250 Tasting Notes
This tasted weirdly like roasted beets to me. Very earthy, almost dirt-like, and slightly sweet. It was strange. Not good, not bad. Just strange. I’ve never had a tea that made me think of beets before—but why not, if there are teas that taste like squash and sweet potato and spinach (and, according to the flavors dropdown, bok choy and green bell peppers)? This was an interesting one to try, for sure. Thanks for the sample, CharlotteZero!
Fuzzy_Peachkin gave me a sample of this a while back, and while I’ve drunk it a few times it looks like I haven’t written a review yet. This is an okay blend, although I’ll admit it’s not really my kind of thing—I’m not crazy about teas with lots of stuff added in (Iike the chocolate pieces here, or candy sprinkles elsewhere), and the chocolate + orange flavor combination has never been a particular favorite of mine.
Anyway—the pu’erh’s lightly earthy, and it works surprisingly nicely as a background. I’m getting much more chocolate than orange, and while the chocolate flavor is done reasonably well (by comparison with other chocolate teas I’ve tasted) I’m increasingly of the mindset that, for me anyway, it’s just not a great flavor to try to recreate in tea form. I imagine this sample is pretty old—I’ve had it for quite a few months now myself—so that may explain the relative absence of orange flavor. Another thing about this tea is that it’s got that trademark oil slick, which I suppose is a necessary consequence of including actual chocolate bits in a tea. Still, I find it slightly off-putting.
I can see how this might be a good, gentle introduction to pu’erh for a fan of dessert teas. I am less into dessert teas and more into (some, selected) straight pu’erhs, but still, I’m glad to have been able to try this!
First sample from my swap with Dustin! I’d only tried one 52teas blend prior to this one—Blueberry Cream Cheese Danish with the black base—and didn’t care for it at all, mostly because I thought the base tea was just gross. I’m pleased to say I like this one quite a bit better.
I love genmaicha in general and find it relatively hard to mess up, so that’s a point in this tea’s favor going in. Dry and while steeping, the aroma’s all genmaicha—I love that combination of toasty rice and faintly seaweedy sencha, so we’re off to a good start. The initial flavor’s all genmaicha too, but the cherry comes through in the aftertaste. It’s candy cherry—it makes me think of cherry popsicles, actually—but it’s done well; not cough-syrupy at all. The cherry’s on the faint side, and I find I have to really focus on each sip to detect it. I used 1 tsp./8 oz. of water here, so I think I’ll try going a little heavier with the rest of my sample to see if that makes a difference to the strength. It’s by no means bad as is, though. I’m not getting cheesecake (or creaminess), but I think there’s enough going on here as it is.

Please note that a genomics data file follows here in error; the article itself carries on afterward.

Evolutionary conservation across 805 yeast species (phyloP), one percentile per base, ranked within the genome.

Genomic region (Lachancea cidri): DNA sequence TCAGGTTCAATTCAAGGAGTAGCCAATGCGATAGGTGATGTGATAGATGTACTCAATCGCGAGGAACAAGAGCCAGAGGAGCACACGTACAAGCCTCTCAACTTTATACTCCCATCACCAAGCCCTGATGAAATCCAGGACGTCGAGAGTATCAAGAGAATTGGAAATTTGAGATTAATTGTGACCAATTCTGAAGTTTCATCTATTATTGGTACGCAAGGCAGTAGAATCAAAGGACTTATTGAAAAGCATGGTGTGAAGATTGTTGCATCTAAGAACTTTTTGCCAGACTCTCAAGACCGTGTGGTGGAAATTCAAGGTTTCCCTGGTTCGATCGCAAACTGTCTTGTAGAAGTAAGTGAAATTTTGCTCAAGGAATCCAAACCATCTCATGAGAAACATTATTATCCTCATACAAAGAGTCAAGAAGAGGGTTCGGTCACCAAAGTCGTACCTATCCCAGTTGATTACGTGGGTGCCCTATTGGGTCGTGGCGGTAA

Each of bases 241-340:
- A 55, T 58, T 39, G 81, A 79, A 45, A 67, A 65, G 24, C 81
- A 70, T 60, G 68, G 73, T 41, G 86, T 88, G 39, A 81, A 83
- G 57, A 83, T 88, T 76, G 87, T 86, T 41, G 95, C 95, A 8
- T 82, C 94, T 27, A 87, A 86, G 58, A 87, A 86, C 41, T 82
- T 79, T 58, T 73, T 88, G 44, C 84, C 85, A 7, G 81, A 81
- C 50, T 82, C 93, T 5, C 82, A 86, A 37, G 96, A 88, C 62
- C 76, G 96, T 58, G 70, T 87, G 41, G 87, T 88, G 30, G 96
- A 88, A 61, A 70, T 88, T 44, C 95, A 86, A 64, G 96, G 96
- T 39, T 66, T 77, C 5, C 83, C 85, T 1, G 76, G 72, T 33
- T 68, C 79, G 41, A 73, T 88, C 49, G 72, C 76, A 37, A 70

Cherry and genmaicha doesn’t strike me as a natural combination, but it works pretty well. I still think I prefer straight genmaicha, but I’m glad to have had the chance to try this blend and certainly wouldn’t object to trying it again.
This is my kind of oolong—a little bit roasty, fragrant, sweet, and lightly floral. I don’t get plum initially, but it comes in very nicely in the aftertaste. Just the thing for yet another snowy day. Thanks very much for sharing this with me, CharlotteZero! I wasn’t familiar with Silk Road Teas prior to this swap, but this lovely tea has prompted me to check out their site and I see they have lots of other exciting offerings. Definitely one to keep in mind for a future order.
After three or four hot steeps last weekend, I thought I might as well try cold-brewing the leaves on the chance there was anything left in them. And I’m glad I did. It’s pure rose petal—the way a fresh rose petal actually smells, light and fresh and not at all like the heavy dried-flower perfume rose-flavored teas often turn into. The base is hardly detectable, and I can’t say I mind. If only this is how it tasted all along and not just after a bunch of steeps; it’s much more my sort of thing this way.